It is rare that a military spouse makes national headlines for the sole reason that they are a military spouse, are in a committed relationship with the person they love, and try to involve themselves with the military community at large. It’s unfortunate that the most recent instance involves an issue and an occasion that is causing so much uproar.
Perhaps you’ve heard the story about LTC Heather Mack and her wife Ashley Broadway, who have been together for 15 years. If not, check out the following website:
I’m all for progress. I’m all for equality. I’m all for decency and respect. I’m against hating people for the color of their skin. I’m against prejudice based on sex (what someone’s is, or with whom he or she has it). I’m against discrimination based on where you were born, or which name you choose to address your deity. Or deities. Or whether you believe in any transcendent being whatsoever.
I’m also against 1) being wildly intolerant against those you call intolerant, 2) haughtily judging those you deem judgmental, and 3) general self-righteousness in the face of those you attack as self-righteous.
Also, I’m for a little common sense.
I usually can tell that there’s little of substance in what someone says or writes when I hear hasty generalizations, “-isms”, or ad hominem attacks: “Stupid, backward, religiously fanatical, hate-filled…conservative.” or “godless, nihilistic, self-indulgent, parasitic…liberal” There seems to be a whole lot of that going on in the message boards linked to this story.
Perhaps you’ve heard the quote that goes something like this (I paraphrase for the somewhat squeamish): “Religion is like a (male member). It’s fine to have one and be proud of it. But don’t whip it out in public and start waving it around, and especially don’t try shoving it down my or my kid’s throat”
Clever? Eh. Amusing? A little, I guess. Applicable to just about every belief system, personal activity or ideological inclination? Absolutely. Religion is not the only thing that people don’t like having shoved down their throats. Not by a long shot.
What I find a little unsettling is the circumstances in which this has made the national news. It was only a year ago that DADT was repealed. It was only a month ago that LTC Mack and Broadway were married. The two of them should be pretty happy with the strides the gay community has made within the ranks of the military. I know some advocates of the repeal of DADT feared that, even if DADT were repealed, allowing homosexuals to serve openly in the military would be mere lip-service, and that a piece of legislation would not really eradicate the prejudice facing gay service members. Many feared that discrimination and prejudice would be pushed beneath the surface, and become more insidious. But as far as I know, there really hasn’t been that much (if any) division or discord in the aftermath of the repeal of DADT. And that’s wonderful ‘non-news’.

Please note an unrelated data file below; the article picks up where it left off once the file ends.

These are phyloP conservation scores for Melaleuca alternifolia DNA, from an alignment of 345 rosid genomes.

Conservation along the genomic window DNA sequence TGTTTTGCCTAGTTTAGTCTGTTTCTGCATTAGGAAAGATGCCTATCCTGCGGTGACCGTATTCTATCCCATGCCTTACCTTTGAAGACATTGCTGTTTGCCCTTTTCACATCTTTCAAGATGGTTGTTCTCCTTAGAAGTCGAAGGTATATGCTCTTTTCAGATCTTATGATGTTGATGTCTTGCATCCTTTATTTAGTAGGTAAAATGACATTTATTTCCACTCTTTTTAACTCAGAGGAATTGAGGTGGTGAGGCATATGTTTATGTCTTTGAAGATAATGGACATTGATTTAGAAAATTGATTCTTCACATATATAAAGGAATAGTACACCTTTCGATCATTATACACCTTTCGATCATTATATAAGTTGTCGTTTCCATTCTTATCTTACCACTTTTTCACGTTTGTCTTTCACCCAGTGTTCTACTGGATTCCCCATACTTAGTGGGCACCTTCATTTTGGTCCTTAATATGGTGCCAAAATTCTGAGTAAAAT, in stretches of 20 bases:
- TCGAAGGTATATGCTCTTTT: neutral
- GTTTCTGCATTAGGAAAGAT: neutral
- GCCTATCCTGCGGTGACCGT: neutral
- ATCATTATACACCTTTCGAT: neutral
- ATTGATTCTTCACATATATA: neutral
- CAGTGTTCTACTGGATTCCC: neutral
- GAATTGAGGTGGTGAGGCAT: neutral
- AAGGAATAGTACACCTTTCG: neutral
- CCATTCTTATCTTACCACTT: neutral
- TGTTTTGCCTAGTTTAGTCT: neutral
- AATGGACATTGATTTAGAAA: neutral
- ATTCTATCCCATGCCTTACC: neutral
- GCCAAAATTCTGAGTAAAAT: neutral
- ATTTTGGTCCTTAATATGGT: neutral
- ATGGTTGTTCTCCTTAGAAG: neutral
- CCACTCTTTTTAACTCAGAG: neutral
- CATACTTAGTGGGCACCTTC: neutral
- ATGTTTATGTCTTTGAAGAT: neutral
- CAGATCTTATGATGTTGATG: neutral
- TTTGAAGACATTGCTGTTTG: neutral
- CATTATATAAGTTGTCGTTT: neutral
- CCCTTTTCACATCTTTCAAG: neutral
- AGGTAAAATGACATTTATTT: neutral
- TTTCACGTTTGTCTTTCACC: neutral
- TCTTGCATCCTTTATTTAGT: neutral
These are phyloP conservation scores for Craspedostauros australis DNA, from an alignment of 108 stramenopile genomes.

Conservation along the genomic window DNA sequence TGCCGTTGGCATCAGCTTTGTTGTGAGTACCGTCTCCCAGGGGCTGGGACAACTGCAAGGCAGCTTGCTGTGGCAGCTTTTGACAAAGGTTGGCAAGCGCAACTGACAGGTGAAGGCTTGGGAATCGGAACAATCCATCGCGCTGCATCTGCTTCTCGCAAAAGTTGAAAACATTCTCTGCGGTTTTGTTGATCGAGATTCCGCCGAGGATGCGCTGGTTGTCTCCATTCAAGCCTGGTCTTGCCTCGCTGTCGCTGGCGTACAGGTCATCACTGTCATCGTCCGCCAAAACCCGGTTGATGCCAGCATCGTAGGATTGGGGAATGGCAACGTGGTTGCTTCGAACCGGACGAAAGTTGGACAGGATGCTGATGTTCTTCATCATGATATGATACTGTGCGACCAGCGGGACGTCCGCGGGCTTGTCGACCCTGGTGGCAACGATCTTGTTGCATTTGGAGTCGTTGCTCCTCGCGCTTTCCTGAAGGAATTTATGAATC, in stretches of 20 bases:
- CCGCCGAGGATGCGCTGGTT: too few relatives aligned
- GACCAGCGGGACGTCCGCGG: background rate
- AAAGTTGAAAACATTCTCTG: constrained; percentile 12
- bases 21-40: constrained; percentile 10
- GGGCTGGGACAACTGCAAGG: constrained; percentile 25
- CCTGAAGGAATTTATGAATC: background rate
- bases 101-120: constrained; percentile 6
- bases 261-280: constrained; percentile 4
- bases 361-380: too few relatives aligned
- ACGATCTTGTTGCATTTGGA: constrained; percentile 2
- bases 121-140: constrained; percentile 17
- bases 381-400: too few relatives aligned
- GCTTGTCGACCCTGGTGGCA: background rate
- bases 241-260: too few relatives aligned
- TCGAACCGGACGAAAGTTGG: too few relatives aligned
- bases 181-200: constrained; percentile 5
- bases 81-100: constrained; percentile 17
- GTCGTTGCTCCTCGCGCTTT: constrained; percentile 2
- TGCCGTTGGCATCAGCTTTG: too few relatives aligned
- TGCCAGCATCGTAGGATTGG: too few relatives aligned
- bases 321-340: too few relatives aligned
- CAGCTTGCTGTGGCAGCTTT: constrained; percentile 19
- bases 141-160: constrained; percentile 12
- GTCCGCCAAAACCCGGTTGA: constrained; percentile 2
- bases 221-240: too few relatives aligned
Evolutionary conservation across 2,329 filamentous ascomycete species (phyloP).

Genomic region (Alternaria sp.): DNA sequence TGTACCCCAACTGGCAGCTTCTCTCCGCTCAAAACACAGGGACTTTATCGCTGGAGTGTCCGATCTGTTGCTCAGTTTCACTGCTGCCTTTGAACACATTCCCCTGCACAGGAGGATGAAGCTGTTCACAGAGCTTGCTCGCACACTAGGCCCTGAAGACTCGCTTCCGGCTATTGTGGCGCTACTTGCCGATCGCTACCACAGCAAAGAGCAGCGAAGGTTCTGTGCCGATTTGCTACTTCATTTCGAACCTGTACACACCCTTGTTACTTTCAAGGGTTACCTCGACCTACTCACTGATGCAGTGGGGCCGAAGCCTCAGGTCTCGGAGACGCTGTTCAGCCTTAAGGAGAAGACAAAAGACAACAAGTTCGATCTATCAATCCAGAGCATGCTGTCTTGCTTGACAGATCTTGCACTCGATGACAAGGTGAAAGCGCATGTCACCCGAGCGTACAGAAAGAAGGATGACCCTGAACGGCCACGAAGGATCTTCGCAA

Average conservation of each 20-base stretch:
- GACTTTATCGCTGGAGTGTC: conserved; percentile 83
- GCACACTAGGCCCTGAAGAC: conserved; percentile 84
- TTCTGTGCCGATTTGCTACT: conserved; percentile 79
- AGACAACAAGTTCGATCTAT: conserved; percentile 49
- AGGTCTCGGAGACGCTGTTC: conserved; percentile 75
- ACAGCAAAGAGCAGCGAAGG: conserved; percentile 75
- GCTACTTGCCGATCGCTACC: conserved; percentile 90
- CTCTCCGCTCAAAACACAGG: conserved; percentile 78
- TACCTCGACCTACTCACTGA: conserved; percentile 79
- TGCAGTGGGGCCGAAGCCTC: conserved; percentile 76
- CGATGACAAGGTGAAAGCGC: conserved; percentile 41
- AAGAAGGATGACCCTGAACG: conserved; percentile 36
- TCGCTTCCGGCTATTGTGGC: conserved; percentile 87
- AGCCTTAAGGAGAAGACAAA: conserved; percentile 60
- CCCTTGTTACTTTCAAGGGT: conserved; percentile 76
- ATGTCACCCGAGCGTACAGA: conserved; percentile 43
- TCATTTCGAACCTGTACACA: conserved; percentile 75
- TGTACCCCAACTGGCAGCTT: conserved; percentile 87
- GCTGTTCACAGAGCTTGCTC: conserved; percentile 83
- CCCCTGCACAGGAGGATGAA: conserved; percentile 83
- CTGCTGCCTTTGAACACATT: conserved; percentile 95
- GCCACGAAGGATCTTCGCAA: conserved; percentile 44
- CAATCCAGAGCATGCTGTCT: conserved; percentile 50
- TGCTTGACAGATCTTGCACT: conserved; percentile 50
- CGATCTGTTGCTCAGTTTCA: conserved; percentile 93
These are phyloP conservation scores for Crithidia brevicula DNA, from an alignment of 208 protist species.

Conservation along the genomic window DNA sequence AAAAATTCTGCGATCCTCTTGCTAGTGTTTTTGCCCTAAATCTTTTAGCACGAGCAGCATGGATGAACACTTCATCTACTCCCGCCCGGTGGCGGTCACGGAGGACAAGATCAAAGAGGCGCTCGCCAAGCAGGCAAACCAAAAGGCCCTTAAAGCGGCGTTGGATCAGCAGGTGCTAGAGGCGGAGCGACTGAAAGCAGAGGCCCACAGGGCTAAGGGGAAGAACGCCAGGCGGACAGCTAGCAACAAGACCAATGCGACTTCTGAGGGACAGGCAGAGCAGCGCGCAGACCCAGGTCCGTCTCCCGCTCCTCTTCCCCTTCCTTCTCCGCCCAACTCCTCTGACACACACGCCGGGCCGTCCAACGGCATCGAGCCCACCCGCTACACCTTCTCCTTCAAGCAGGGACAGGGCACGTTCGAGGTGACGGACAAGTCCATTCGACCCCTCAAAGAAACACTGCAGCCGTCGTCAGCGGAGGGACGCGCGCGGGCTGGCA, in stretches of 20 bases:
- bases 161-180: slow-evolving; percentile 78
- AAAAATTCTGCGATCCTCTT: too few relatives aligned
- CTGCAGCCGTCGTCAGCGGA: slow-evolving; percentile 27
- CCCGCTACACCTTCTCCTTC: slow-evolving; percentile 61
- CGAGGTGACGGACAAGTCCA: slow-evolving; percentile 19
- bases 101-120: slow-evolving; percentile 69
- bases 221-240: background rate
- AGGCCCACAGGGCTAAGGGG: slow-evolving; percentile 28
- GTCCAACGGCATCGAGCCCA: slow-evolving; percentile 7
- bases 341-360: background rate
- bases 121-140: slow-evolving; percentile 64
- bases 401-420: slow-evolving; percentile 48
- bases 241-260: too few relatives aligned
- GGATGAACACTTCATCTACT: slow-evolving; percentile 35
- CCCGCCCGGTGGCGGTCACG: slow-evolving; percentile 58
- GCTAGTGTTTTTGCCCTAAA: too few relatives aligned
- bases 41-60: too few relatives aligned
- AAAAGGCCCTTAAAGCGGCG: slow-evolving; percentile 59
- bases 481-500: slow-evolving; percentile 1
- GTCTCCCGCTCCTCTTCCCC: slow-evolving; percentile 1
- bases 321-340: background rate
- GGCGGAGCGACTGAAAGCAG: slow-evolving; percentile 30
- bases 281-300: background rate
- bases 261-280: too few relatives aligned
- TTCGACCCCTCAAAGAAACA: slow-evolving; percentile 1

But laws don’t create ‘culture’. Quite the contrary: popular culture creates laws. But in the military, internal culture and tradition provide much of the footing for many elements of pride, policy and the general climate within the ranks. It also changes at a much slower pace than in society at large. So repealing DADT wouldn’t automatically cleanse the military of anti-gay prejudice. I really can only speak to my own experiences, but from the conversations I’ve had, service members don’t care. They don’t care that DADT was repealed. Many seemed to be overjoyed with the repeal. They also don’t care if one or more of their colleagues happens to be gay. Their only concern continues to be “Is this person f’in-A squared away?” That’s it. The folks I’ve spoken with (completely informally) have honestly expressed their utter indifference as to what one of their colleagues finds sexually appealing or whom they love. Competence, qualification, aptitude and attitude were really the only thing that mattered. What matters, matters. What doesn’t, doesn’t. Great. I wish it would be like that all the time.
The details of the situation are pretty clear. Supposedly, Ms. Broadway was not granted admission to the club because she did not have a spouse/dependent ID. The Defense of Marriage Act does not grant spouses in same-sex marriages that privilege. So, it seems that Ms. Broadway could not shop at the Exchange or even get on post by herself. It also seems as if the bylaw about the ID card seems to have been suspiciously ‘included’ after this issue came to the fore, and that their stated policy of welcoming all spouses of Bragg officers seems pretty unambiguous. I have many questions about the legal dimensions of all of this, including where they were married, what their official state of residence is, and whether their marriage is either recognized or took place there, or whether that has any bearing whatsoever on a federal military installation. It may be the case that none of those things even matter. I’m also curious about what legal tactics or social histrionics will be summoned to resolve this issue. I’m not a JAG. I just watch one on TV.